Techniques and processes put in place to thwart criminal activity around retailers’ return policies continue to be put to the test, and with steadily improving retail sales, even more is on the line when it comes to losses from return fraud, according to the National Retail Federation’s 2014 Return Fraud Survey. The industry will lose an estimated $10.9 billion to return fraud this year. Additionally, of those surveyed, retailers estimate $3.8 billion will be lost to return fraud this holiday season alone, up slightly from last year’s $3.4 billion. Overall, retailers polled estimate 5.5 percent of holiday returns are fraudulent, similar to last year’s 5.8 percent.
“Today’s sophisticated technology does well keeping criminals at arm’s length but often isn’t enough to completely stop the unethical practices of organized and individual retail fraud occurrences,” said NRF Vice President of Loss Prevention Bob Moraca. “Return fraud has become an unfortunate trend in retail thanks to thieves taking advantage of retailers’ return policies to benefit from the cash or store credit they don’t deserve. Additionally, many of these return fraud instances are a direct result of larger, more experienced crime rings that continue to pose serious threats to retailers’ operations and their bottom lines.”
According to the survey, nearly all (92.7%) of the retailers polled say they have experienced the return of stolen merchandise in the last year, similar to last year’s 94.8 percent. In a troubling sign that organized retail crime continues to present significant challenges for retailers, more than three-quarters of those polled (78.2%) say they have experienced return fraud through returns by organized retail crime groups, up from 60.3 percent last year.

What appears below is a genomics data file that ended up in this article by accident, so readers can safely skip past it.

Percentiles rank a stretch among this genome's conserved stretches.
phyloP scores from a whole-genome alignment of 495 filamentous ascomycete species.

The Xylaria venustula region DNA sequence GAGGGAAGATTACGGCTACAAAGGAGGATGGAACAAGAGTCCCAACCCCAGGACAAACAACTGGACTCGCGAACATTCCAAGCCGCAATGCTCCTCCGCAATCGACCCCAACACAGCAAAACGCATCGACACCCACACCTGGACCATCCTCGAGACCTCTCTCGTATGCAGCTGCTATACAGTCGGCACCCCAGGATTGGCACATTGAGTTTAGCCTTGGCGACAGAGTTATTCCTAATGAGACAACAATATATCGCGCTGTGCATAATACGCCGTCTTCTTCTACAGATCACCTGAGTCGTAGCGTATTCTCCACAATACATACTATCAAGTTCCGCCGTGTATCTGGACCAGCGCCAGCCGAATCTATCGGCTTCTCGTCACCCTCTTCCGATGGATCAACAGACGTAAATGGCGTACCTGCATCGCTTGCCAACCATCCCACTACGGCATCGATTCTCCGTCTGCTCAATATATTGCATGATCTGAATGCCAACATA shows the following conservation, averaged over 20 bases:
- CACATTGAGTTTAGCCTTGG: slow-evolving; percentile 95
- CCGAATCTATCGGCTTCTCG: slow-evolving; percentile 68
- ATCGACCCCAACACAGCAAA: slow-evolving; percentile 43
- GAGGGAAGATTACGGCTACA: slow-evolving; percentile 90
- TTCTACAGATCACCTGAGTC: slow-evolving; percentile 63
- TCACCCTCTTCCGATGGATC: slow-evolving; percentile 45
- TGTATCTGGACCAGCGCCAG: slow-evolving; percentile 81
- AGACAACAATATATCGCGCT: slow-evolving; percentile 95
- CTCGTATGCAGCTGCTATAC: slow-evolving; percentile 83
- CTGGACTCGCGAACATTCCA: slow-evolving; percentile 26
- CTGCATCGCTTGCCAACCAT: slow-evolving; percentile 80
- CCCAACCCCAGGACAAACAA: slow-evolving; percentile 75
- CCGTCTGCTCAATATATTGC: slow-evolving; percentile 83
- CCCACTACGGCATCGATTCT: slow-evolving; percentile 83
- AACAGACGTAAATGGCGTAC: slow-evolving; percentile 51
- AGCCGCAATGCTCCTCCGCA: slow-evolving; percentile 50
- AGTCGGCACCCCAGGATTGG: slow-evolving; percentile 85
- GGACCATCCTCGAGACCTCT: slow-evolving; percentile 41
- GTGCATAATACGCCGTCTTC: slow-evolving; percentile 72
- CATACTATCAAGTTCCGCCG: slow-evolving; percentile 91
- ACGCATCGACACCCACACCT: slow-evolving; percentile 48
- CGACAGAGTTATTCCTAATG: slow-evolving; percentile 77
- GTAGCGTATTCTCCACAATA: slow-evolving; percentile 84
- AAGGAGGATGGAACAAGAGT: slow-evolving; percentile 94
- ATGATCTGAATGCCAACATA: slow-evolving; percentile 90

As more shoppers look to digital receipts for ease and convenience, retailers are noticing increasing return fraud instances with e-receipts: the survey found more retailers this year said they have experienced return fraud with the use of e-receipts (18.2% versus 15.5 % last year).
The survey also found a significant jump in the number of retailers who say they have experienced the return of merchandise purchased with fraudulent or stolen payment methods (81.8% versus 69% last year).
Additionally, one-quarter (25.5%) of the retailers surveyed said they have witnessed fraudulent returns using counterfeit receipts, down slightly from 29.3 percent last year; eight in 10 (81.8%) retailers surveyed report that they’ve dealt with employee return fraud or collusion with external sources, down from 93.1 percent last year.
One of the biggest issues for retailers is the practice of “wardrobing,” or the return of used, non-defective merchandise such as special occasion apparel and certain electronics. Though many companies have employed specific tactics to curb this unethical practice, nearly three-quarters (72.7%) of retailers polled say they have experienced wardrobing in the past year, up from 62.1 percent last year.
The problem of return fraud has forced many retailers to adopt policies that require customers who are returning merchandise to show identification. Retailers estimate that 14.1 percent of the returns made throughout the year without a receipt are fraudulent and as a result, 70.9 percent now require customers returning items without a receipt to show identification. Even when a receipt is present, more retailers polled this year say they ask for identification (25.5% versus 12.3% last year.)
Overall, retailers report a small percentage of online purchases returned to their stores to be fraudulent (3.5%).
When asked about return fraud and the various types of payment methods, 72.7 percent of those polled said they have witnessed an increase in gift cards/store merchandise credit fraud in the past year. Nearly four in 10 (38.2%) surveyed said they have witnessed an increase in return fraud with the use of credit cards, although 45.5 percent report no change in fraudulent credit card usage from last year. Additionally, three in 10 (30.9%) said they’ve witnessed an increase in debit card fraud.
Eighty-seven percent of those polled said they allow customers to return merchandise bought online to their brick-and-mortar stores, up from 82.5 percent last year.